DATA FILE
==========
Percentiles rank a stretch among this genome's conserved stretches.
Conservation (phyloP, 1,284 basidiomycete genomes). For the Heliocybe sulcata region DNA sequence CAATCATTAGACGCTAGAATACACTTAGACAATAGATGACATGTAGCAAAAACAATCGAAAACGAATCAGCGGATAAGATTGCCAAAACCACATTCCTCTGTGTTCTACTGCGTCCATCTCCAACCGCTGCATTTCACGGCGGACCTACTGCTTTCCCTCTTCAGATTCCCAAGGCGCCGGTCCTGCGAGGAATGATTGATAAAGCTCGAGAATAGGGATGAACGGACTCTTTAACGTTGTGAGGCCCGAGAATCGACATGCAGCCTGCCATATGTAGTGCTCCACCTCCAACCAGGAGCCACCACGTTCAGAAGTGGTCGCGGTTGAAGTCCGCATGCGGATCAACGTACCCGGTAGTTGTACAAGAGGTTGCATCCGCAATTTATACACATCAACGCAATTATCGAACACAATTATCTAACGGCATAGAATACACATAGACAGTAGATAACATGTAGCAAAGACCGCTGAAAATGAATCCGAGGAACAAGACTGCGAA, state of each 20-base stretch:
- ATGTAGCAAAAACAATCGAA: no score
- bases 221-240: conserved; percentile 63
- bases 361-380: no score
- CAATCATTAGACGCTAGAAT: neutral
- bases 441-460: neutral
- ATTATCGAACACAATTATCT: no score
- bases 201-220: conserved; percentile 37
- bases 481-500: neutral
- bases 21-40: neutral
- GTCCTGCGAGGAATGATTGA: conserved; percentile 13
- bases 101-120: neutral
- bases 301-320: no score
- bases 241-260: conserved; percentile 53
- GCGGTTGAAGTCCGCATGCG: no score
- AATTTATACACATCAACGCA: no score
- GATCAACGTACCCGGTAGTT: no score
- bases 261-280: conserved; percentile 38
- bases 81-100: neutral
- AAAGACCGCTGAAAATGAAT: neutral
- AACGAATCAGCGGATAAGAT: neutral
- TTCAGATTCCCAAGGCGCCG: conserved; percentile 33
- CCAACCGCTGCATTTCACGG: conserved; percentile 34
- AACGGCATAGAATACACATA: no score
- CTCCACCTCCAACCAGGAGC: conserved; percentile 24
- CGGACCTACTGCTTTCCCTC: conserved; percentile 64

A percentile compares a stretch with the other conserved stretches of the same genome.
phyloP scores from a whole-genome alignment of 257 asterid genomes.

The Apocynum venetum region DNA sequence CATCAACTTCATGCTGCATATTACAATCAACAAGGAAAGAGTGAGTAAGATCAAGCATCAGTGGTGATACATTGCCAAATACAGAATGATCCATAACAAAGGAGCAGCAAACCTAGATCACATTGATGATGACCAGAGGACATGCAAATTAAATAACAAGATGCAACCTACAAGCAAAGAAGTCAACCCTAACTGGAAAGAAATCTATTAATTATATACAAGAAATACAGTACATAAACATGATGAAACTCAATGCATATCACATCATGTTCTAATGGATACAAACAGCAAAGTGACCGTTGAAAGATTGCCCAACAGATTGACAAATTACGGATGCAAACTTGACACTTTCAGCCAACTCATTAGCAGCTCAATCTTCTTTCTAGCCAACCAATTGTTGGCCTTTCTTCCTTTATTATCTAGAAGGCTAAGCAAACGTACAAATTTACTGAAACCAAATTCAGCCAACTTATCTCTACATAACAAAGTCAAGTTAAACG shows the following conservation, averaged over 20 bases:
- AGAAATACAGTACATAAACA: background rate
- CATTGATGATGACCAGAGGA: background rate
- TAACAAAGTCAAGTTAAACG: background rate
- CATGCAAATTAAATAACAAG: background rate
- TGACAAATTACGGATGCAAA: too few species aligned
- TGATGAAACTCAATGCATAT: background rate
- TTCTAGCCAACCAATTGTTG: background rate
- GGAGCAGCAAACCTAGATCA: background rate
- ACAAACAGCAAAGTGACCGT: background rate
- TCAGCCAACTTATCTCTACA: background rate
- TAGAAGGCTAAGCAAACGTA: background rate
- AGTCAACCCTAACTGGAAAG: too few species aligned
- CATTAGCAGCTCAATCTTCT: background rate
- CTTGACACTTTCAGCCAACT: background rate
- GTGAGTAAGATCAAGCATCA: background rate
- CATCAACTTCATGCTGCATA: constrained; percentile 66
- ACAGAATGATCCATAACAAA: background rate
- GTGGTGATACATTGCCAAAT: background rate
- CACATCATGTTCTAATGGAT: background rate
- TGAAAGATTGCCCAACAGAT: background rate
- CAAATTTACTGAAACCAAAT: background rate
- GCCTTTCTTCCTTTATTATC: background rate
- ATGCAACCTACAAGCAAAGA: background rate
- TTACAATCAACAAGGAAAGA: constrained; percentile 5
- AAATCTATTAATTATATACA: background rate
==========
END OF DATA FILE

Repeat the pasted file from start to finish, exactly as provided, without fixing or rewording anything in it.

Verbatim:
Percentiles rank a stretch among this genome's conserved stretches.
Conservation (phyloP, 1,284 basidiomycete genomes). For the Heliocybe sulcata region DNA sequence CAATCATTAGACGCTAGAATACACTTAGACAATAGATGACATGTAGCAAAAACAATCGAAAACGAATCAGCGGATAAGATTGCCAAAACCACATTCCTCTGTGTTCTACTGCGTCCATCTCCAACCGCTGCATTTCACGGCGGACCTACTGCTTTCCCTCTTCAGATTCCCAAGGCGCCGGTCCTGCGAGGAATGATTGATAAAGCTCGAGAATAGGGATGAACGGACTCTTTAACGTTGTGAGGCCCGAGAATCGACATGCAGCCTGCCATATGTAGTGCTCCACCTCCAACCAGGAGCCACCACGTTCAGAAGTGGTCGCGGTTGAAGTCCGCATGCGGATCAACGTACCCGGTAGTTGTACAAGAGGTTGCATCCGCAATTTATACACATCAACGCAATTATCGAACACAATTATCTAACGGCATAGAATACACATAGACAGTAGATAACATGTAGCAAAGACCGCTGAAAATGAATCCGAGGAACAAGACTGCGAA, state of each 20-base stretch:
- ATGTAGCAAAAACAATCGAA: no score
- bases 221-240: conserved; percentile 63
- bases 361-380: no score
- CAATCATTAGACGCTAGAAT: neutral
- bases 441-460: neutral
- ATTATCGAACACAATTATCT: no score
- bases 201-220: conserved; percentile 37
- bases 481-500: neutral
- bases 21-40: neutral
- GTCCTGCGAGGAATGATTGA: conserved; percentile 13
- bases 101-120: neutral
- bases 301-320: no score
- bases 241-260: conserved; percentile 53
- GCGGTTGAAGTCCGCATGCG: no score
- AATTTATACACATCAACGCA: no score
- GATCAACGTACCCGGTAGTT: no score
- bases 261-280: conserved; percentile 38
- bases 81-100: neutral
- AAAGACCGCTGAAAATGAAT: neutral
- AACGAATCAGCGGATAAGAT: neutral
- TTCAGATTCCCAAGGCGCCG: conserved; percentile 33
- CCAACCGCTGCATTTCACGG: conserved; percentile 34
- AACGGCATAGAATACACATA: no score
- CTCCACCTCCAACCAGGAGC: conserved; percentile 24
- CGGACCTACTGCTTTCCCTC: conserved; percentile 64

A percentile compares a stretch with the other conserved stretches of the same genome.
phyloP scores from a whole-genome alignment of 257 asterid genomes.

The Apocynum venetum region DNA sequence CATCAACTTCATGCTGCATATTACAATCAACAAGGAAAGAGTGAGTAAGATCAAGCATCAGTGGTGATACATTGCCAAATACAGAATGATCCATAACAAAGGAGCAGCAAACCTAGATCACATTGATGATGACCAGAGGACATGCAAATTAAATAACAAGATGCAACCTACAAGCAAAGAAGTCAACCCTAACTGGAAAGAAATCTATTAATTATATACAAGAAATACAGTACATAAACATGATGAAACTCAATGCATATCACATCATGTTCTAATGGATACAAACAGCAAAGTGACCGTTGAAAGATTGCCCAACAGATTGACAAATTACGGATGCAAACTTGACACTTTCAGCCAACTCATTAGCAGCTCAATCTTCTTTCTAGCCAACCAATTGTTGGCCTTTCTTCCTTTATTATCTAGAAGGCTAAGCAAACGTACAAATTTACTGAAACCAAATTCAGCCAACTTATCTCTACATAACAAAGTCAAGTTAAACG shows the following conservation, averaged over 20 bases:
- AGAAATACAGTACATAAACA: background rate
- CATTGATGATGACCAGAGGA: background rate
- TAACAAAGTCAAGTTAAACG: background rate
- CATGCAAATTAAATAACAAG: background rate
- TGACAAATTACGGATGCAAA: too few species aligned
- TGATGAAACTCAATGCATAT: background rate
- TTCTAGCCAACCAATTGTTG: background rate
- GGAGCAGCAAACCTAGATCA: background rate
- ACAAACAGCAAAGTGACCGT: background rate
- TCAGCCAACTTATCTCTACA: background rate
- TAGAAGGCTAAGCAAACGTA: background rate
- AGTCAACCCTAACTGGAAAG: too few species aligned
- CATTAGCAGCTCAATCTTCT: background rate
- CTTGACACTTTCAGCCAACT: background rate
- GTGAGTAAGATCAAGCATCA: background rate
- CATCAACTTCATGCTGCATA: constrained; percentile 66
- ACAGAATGATCCATAACAAA: background rate
- GTGGTGATACATTGCCAAAT: background rate
- CACATCATGTTCTAATGGAT: background rate
- TGAAAGATTGCCCAACAGAT: background rate
- CAAATTTACTGAAACCAAAT: background rate
- GCCTTTCTTCCTTTATTATC: background rate
- ATGCAACCTACAAGCAAAGA: background rate
- TTACAATCAACAAGGAAAGA: constrained; percentile 5
- AAATCTATTAATTATATACA: background rate